Chinese Nationalist Army Rank Insignia

collar patches, and personal identification patches were usually worn above the left breast pocket (see 'Insignia', below).

Full-cut straight slacks were generally worn with the sen-ice uniform. A popular alternative were riding breeches, worn with either high brown leather boots or high leggings and shoes. Field uniforms were usually the same as those worn by lower ranks in both summer and winter versions. Trousers worn with both seasonal uniforms were often worn with puttees as an alternative to the high leather boots or leggings. Winter field clothing was of wadded cotton in blue-grey shades, similar to that worn by lower ranks. A double-breasted khaki wool greatcoat had two rows of five buttons. An officers' cloak or mantle of khaki woollen cloth had a deep collar and five chest buttons.

Items of US and British uniforms were worn bv some officers of the units trained in India and western China. These included officers' versions of the British KD uniform, mostly made in India, complete with the India-pattern four-pocket belted bush jacket. American items worn by Chinese officers included the short 'M1941' or 'Parsons' fieldjacket in light olive drab. The wearing of foreign items seems to have been an individual choice, and in these units some more traditional officers retained Chinese uniforms right up to 1949.

Chinese Army The 30s

Winter clothing

A double-breasted khaki wool greatcoat was seen in limited use. especially in the mid to late 1930s; but for the most part the winter clothing of the Nationalist Army was based 011 the everyday clothing worn by most peasants in China during cold weather. This consisted of a loose-fitting padded ('wadded') jacket of heavy cotton. Most jackets were originally dyed a blue colour (roughly the shade of unwashed blue denim in the West). I11 most cases the poor quality of the dye meant that after being exposed to snow, rain and sun the blue colour quickly faded to a lighter blue-grey shade - this is sometimes described in the West as 'bright' blue. Matching trousers made of heavy duty cotton, again lined and padded, gave the wearer an ungainly appearance. They were worn with thick woollen puttees, and extra insulating materials could also be wrapped around the legs and feet. Locally acquired fur-lined boots were worn by troops in the coldest areas.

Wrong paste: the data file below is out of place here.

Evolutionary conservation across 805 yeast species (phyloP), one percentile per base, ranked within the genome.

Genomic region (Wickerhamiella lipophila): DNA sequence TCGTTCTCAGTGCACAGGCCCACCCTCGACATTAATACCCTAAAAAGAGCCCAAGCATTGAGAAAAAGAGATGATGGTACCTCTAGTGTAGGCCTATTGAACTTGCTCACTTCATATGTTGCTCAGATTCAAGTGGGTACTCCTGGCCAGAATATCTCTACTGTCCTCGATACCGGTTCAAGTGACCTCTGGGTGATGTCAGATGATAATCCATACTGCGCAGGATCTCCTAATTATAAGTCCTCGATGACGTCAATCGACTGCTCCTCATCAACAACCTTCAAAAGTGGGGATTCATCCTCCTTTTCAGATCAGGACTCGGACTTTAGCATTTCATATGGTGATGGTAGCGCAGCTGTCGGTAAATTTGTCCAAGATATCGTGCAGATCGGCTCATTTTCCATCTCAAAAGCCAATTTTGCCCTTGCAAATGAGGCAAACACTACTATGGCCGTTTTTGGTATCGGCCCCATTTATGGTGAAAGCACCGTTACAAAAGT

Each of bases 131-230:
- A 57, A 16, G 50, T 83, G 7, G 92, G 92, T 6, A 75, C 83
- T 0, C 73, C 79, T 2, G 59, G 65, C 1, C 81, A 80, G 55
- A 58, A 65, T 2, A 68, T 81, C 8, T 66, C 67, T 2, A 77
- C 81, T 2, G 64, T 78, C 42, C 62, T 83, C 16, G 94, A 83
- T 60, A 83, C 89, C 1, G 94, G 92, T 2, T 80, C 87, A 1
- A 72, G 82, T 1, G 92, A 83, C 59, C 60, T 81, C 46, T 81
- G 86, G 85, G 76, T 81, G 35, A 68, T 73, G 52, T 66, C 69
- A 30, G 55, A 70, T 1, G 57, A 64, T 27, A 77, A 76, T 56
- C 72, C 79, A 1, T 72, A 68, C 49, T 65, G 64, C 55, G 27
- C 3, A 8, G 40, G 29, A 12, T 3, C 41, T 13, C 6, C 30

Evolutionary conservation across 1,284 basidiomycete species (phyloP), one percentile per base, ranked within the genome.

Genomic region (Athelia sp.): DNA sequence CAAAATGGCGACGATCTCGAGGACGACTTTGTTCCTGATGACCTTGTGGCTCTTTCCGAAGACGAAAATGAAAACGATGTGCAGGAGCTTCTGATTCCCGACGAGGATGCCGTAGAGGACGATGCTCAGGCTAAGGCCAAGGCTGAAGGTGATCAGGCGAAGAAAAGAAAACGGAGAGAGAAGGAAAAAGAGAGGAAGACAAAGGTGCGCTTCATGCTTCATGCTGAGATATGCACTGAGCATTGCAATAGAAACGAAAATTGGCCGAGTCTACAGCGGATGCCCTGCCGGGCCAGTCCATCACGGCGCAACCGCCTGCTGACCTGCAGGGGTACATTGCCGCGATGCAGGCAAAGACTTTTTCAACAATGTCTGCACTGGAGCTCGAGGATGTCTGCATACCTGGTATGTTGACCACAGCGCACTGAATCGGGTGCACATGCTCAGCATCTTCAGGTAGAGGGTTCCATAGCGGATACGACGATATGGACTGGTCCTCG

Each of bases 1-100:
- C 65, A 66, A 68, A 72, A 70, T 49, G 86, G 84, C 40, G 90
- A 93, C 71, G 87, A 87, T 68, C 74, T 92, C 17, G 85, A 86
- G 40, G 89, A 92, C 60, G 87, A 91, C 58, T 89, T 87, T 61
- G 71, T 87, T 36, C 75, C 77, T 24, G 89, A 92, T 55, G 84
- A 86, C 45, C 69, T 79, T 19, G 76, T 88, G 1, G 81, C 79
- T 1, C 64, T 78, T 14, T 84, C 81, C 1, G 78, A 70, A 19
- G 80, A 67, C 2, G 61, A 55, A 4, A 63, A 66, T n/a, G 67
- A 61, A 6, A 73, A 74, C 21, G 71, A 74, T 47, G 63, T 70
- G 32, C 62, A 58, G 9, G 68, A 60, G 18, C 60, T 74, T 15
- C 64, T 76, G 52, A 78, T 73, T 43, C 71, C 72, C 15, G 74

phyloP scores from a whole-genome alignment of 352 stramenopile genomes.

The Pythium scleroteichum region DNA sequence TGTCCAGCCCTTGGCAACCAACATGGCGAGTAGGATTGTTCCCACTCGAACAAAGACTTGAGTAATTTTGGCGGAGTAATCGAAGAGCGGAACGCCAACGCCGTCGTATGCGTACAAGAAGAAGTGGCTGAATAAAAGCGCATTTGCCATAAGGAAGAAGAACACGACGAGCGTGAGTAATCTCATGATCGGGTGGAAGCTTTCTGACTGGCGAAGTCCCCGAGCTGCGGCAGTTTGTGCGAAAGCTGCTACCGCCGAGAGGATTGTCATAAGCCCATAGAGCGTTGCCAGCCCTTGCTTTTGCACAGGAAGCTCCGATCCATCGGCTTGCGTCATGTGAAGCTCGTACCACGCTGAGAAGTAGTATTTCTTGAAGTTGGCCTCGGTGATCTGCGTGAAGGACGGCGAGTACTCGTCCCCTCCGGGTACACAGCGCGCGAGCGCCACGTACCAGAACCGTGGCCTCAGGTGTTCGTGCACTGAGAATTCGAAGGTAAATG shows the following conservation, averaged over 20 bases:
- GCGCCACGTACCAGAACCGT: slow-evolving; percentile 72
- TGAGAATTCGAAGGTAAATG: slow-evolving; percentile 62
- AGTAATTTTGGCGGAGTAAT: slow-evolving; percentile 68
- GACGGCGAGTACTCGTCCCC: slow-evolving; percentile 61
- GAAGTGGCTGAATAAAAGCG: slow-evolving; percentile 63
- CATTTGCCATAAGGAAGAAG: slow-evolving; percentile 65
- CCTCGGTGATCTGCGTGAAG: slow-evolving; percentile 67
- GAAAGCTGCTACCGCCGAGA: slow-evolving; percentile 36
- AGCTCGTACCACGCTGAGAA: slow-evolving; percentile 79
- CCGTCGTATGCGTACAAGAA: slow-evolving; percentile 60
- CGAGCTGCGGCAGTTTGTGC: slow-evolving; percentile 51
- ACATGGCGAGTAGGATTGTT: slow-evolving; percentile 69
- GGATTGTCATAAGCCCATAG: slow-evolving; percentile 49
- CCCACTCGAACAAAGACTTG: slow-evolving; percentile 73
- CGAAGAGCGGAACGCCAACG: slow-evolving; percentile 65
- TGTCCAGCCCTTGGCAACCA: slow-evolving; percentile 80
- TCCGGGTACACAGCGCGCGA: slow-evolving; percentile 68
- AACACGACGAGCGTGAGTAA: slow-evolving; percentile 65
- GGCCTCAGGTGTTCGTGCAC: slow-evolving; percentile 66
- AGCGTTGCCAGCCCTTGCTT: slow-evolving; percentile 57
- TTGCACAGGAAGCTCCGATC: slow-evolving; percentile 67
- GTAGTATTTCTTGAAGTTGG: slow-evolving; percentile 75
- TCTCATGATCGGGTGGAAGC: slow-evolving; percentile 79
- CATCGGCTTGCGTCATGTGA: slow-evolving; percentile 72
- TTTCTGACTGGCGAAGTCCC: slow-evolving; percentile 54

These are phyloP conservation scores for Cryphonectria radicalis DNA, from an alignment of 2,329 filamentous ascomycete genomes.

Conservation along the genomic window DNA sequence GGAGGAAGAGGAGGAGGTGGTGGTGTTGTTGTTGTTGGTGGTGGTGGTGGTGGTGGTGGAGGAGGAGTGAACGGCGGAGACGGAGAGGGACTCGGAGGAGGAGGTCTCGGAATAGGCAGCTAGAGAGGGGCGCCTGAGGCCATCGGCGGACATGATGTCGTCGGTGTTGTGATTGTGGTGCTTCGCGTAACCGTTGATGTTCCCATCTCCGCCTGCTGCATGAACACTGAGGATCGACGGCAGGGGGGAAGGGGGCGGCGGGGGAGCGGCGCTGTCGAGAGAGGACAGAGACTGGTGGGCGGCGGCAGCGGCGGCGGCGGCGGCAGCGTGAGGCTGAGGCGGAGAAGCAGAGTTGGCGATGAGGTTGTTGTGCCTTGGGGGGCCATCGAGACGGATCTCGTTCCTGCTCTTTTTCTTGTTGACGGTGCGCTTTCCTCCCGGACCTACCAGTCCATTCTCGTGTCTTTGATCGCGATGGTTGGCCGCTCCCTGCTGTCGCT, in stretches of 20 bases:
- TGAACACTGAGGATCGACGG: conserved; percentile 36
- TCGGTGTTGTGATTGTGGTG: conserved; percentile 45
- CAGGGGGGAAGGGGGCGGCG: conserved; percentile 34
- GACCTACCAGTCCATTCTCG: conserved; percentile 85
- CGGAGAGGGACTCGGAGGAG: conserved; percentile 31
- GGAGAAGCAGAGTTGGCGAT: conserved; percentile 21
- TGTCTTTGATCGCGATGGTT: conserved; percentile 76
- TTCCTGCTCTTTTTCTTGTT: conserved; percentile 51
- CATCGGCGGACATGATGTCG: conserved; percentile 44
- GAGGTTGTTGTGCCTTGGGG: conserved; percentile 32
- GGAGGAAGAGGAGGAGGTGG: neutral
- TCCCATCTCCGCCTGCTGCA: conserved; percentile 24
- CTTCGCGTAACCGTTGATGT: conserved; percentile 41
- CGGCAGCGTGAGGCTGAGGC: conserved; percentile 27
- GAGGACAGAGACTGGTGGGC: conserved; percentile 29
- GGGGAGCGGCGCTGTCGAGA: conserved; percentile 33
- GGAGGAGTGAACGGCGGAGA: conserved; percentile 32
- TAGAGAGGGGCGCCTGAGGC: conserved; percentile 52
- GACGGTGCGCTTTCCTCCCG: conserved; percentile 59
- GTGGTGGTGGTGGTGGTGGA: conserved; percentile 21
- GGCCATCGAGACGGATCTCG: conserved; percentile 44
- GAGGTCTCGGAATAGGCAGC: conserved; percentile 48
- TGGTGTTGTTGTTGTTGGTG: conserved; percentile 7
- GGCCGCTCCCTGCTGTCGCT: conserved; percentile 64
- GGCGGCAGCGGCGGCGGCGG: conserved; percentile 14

Special cold weather clothing was issued to the northern Chinese troops in 1937-38; fur-lined coats and surcoats ofvarious types were issued to a fortunate few, with goatskin being the most frequent lining.

Fur- and fleece-lined winter hats had been a feature of Chinese winter clothing since the introduction of modern uniforms after 1910. During the fighting in northern China and Manchuria in the early 1930s several types were used, lined with varying amounts of yak. goat, lamb or rabbit skin. Some of these, with copious amounts of fur 011 the inside and the ear flaps, gave the wearer a very untidy look.

By 1937 most fur hats worn by Chinese soldiers were rather smarter and more uniformly made.

Sgt Tung Chi-yuan, claimed in the original caption to have killed 100 Japanese during the fighting on the upper Yangtze river in May-June 1943. Armed with a Chinese Mauser, he wears a simple cotton shirt and shorts with straw sandals, and the usual canvas bandoliers. Note that he has a basketwork sun helmet with the KMT badge on the front.